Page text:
…and then it began to rain.

I’m nursing a bum knee at the moment. I’ve no idea what’s wrong or what I did, but things feel all wonky on my downstroke – especially on climbs. So I’ve been taking it easy, avoiding the temptation to overstress the joint and haul it, full tilt boogey.

The thing is, I’m antsy and want to open it up. Y’know, and haul it, full tilt boogey. 

Despite these inclinations to do the wrong thing, I’ve managed to avoid mucking things up further, let my knee and all of the attachments rest, and spin for short periods of time over pretty flat territory. The situation has me in a funk; I crave some real exercise.


 

So, no school yesterday, no one else at home – I’m free. Fat, cushy, supple tires; bum knee; crunchy leaves; overcast sky; cool weather with a brisk wind coming off the lake; leisurely pace; no particular destination in mind. Just about perfect.

This is the kind of day, the kind of path, the kind of riding I built this bike up for. My bike kit is a pair of well worn jeans with velcro ankle clips, a pair of hiking shoes, a gray sweat shirt. The path is very mildly rolling and the surface incredibly uneven. I’m in no hurry, stopping along the way to take photographs as the color, the texture, the muse strikes me.

Squirrels suicidally breach the path, scurrying through brown leaves, scooting past my front tire, chattering in alarm. I’m sure they have something nasty to say about my intrusion. A small group of deer look up, startled as I come round a bend. Slowly, but deliberately, the trio moves off deeper into the trees and then disappear, camouflaged by the underbrush. Birds seem to be as busy as the legions of squirrels, flitting from branch to branch. I wonder if they are preparing to leave for the season? Or just steadying themselves for the looming change?

The sky is overcast, the light is flat, but the day is not gloomy. In fact, far from it. I love these kind of conditions.

I remember the days when I would carry a backpack of photography gear with me, earnestly hoping to make The Great American Image, the iconic and defining photograph of our landscape. These days I carry an iPhone and it’s so much more liberating.

Stop. Compose. Tap the screen. Reposition. Recompose. Tap. Ride onward.

The ride is short. It’s decidedly flat. And I’m not in the least bit tired, at no point am I winded. But my knee warns me not to push things to far, too hard. Dammit. Time to stop and paint for a while.

I’ve carried my sketch kit with me for years, purposely planning my cycling journeys to allow ample opportunity to stop along the way and draw. I’ve even named these outings, referring to this as “bike sketching.” Is that preposterous? Pretentious? Feeling the need to name such a natural extension of my JRA outings? (Oh yeah, I just realized that I acted in similar fashion by giving a title to my leisurely cycling: “JRA.” Just Riding Around.)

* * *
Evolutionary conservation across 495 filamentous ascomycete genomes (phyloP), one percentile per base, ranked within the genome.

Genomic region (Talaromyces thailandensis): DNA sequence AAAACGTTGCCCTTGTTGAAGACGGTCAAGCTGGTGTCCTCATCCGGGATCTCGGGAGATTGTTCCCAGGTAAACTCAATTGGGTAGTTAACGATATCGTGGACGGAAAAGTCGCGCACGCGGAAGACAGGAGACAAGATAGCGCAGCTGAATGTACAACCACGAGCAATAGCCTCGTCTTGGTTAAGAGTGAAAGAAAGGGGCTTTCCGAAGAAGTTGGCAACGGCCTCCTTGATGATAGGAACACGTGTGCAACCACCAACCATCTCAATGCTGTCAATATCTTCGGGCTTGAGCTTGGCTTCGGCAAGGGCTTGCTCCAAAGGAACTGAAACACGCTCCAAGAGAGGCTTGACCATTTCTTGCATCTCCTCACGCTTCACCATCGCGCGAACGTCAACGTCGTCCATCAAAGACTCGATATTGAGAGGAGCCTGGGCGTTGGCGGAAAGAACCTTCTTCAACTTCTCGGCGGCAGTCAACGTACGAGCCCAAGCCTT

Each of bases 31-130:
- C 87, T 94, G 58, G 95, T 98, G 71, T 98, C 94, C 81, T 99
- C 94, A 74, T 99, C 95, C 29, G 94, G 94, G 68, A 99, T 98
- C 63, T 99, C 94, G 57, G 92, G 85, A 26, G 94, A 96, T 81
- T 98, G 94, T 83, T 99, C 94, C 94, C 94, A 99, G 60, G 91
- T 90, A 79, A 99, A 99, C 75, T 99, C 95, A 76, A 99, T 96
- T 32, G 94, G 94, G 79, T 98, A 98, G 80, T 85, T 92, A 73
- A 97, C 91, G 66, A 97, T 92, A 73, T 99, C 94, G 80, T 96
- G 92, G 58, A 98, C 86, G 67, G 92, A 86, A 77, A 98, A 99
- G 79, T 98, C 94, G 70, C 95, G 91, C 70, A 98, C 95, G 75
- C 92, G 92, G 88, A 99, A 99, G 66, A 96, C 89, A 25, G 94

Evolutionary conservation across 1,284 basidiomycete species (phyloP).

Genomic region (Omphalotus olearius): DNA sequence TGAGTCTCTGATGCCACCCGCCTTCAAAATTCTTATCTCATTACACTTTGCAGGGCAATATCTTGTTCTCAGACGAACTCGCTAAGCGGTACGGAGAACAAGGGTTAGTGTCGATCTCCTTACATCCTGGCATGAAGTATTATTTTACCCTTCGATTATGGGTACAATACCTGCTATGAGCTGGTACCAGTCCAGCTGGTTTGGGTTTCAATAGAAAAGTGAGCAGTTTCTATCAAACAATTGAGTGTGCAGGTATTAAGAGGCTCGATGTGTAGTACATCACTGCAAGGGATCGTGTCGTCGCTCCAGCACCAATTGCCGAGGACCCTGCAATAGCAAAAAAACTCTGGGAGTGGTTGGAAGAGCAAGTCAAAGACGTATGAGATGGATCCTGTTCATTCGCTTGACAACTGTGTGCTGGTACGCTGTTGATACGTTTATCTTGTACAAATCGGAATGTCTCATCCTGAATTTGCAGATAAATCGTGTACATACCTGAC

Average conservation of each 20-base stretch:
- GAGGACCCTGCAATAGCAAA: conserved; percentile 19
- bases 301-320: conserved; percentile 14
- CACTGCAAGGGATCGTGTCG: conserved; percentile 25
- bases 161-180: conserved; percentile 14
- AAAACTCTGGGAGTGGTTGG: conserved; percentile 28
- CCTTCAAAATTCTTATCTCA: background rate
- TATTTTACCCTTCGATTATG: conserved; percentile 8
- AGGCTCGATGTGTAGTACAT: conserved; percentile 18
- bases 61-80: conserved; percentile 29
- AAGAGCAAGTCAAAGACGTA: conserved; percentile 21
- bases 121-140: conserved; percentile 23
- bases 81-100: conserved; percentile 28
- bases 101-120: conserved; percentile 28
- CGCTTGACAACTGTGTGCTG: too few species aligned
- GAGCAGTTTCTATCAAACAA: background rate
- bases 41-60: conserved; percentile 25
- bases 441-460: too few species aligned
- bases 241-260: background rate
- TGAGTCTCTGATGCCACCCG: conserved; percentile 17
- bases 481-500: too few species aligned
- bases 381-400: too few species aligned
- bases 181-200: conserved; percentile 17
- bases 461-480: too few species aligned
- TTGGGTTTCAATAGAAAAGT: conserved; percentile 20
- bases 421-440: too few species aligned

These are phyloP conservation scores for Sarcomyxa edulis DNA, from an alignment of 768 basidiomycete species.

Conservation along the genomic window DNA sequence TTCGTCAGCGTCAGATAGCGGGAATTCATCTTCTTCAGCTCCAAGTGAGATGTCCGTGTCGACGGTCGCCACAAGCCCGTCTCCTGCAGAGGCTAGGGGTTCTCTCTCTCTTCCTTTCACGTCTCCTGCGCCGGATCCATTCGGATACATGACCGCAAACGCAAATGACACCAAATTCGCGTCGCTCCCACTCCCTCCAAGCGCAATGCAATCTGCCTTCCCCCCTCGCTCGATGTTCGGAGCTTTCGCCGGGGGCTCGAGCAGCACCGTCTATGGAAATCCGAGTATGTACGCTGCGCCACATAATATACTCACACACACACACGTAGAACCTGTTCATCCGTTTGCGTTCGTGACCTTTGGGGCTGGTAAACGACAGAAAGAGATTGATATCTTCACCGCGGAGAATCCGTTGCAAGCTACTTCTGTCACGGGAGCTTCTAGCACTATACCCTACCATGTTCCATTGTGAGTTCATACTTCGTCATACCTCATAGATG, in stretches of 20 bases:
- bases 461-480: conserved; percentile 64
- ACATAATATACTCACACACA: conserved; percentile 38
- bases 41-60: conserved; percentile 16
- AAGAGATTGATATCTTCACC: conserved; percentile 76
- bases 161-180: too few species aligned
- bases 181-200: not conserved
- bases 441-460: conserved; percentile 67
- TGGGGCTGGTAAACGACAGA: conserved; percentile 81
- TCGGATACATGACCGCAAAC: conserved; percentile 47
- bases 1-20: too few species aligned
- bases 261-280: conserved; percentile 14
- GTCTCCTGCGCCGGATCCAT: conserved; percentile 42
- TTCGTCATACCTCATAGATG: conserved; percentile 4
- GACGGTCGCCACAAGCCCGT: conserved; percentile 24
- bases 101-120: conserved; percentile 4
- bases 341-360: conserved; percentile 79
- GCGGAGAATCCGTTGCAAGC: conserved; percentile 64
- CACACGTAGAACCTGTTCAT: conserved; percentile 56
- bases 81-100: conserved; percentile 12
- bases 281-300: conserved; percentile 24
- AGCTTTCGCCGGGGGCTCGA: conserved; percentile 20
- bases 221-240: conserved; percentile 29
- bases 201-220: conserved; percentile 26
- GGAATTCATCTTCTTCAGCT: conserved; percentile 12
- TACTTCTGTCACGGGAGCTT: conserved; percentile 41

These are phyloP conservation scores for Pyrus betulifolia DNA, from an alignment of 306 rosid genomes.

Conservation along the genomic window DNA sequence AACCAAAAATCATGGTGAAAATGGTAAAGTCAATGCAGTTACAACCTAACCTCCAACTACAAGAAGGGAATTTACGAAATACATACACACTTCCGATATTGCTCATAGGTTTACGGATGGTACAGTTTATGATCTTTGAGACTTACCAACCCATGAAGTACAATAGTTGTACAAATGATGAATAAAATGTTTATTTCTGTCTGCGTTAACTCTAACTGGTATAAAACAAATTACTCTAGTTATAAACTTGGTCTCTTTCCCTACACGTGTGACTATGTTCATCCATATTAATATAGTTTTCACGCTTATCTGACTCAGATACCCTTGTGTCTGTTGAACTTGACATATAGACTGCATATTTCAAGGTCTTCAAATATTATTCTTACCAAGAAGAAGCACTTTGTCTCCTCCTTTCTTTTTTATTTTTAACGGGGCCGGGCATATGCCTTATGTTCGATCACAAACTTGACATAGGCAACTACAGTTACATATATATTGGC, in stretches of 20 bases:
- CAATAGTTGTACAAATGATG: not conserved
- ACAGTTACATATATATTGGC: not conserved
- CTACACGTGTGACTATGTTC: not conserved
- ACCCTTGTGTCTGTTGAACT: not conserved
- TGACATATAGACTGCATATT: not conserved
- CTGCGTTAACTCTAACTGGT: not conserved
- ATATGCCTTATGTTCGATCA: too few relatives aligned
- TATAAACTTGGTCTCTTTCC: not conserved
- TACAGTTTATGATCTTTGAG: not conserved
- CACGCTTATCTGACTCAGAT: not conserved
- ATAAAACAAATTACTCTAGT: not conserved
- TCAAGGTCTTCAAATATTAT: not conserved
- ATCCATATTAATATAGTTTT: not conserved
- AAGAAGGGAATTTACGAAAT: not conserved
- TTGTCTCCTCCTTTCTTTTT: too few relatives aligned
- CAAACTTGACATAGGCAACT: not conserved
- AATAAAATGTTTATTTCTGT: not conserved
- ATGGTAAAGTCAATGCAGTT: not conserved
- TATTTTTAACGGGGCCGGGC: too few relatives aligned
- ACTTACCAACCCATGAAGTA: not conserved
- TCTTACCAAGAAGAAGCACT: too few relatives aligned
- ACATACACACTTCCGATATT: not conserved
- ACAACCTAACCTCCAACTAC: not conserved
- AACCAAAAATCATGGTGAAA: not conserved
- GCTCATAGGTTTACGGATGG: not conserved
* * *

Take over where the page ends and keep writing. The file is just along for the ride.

Lately, I’ve been painting en plein air in oils again. I figure I’ve been away from oils for close to a decade, the solvents and toxic heavy metals (like cadmium and cobalt) having weighed heavily on my mind. Not long ago I began to experiment with oils that clean up without solvents and are free of toxins. It’s a lot like rediscovering an old friend, and I’ve been carrying my field kit in the back of the car with me.

My ride is a loop, timed to bring me back round to the car just as my knee begins to twinge. Yes, time to stop and paint for a while.

My hands are cold. I’m still getting my chops back with oils and bristle brushes. I have to think deliberately about placing colors, cleaning the brush after each stroke, mixing and matching – which is functionally quite a different process than with the watercolor media in which I’ve been immersed over the past decade. At some point it will all come back to me, to be a natural set of motions – you know: just like riding a bike, as the adage has it.

As I lost myself in painting, I thought to myself that I’m still pretty fast at laying in shapes and colors and values, even if my brush strokes for the moment feel a bit too deliberate. I allowed myself a moment to yearn for those fluid strokes, but also knew that I can be patient, wait, and they will return. Perhaps doing so will ease this parallel wait for my knee to heal.

Yes, my hands were cold and stiff. The wind began to pick up, and I had to chase down a suddenly mobile paint-drenched paper towel. A mist was in the air and tiny water droplets began to appear on top of the oil paint.

Moments later it began to rain, and all was well in the world.

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9 thoughts on “…and then it began to rain.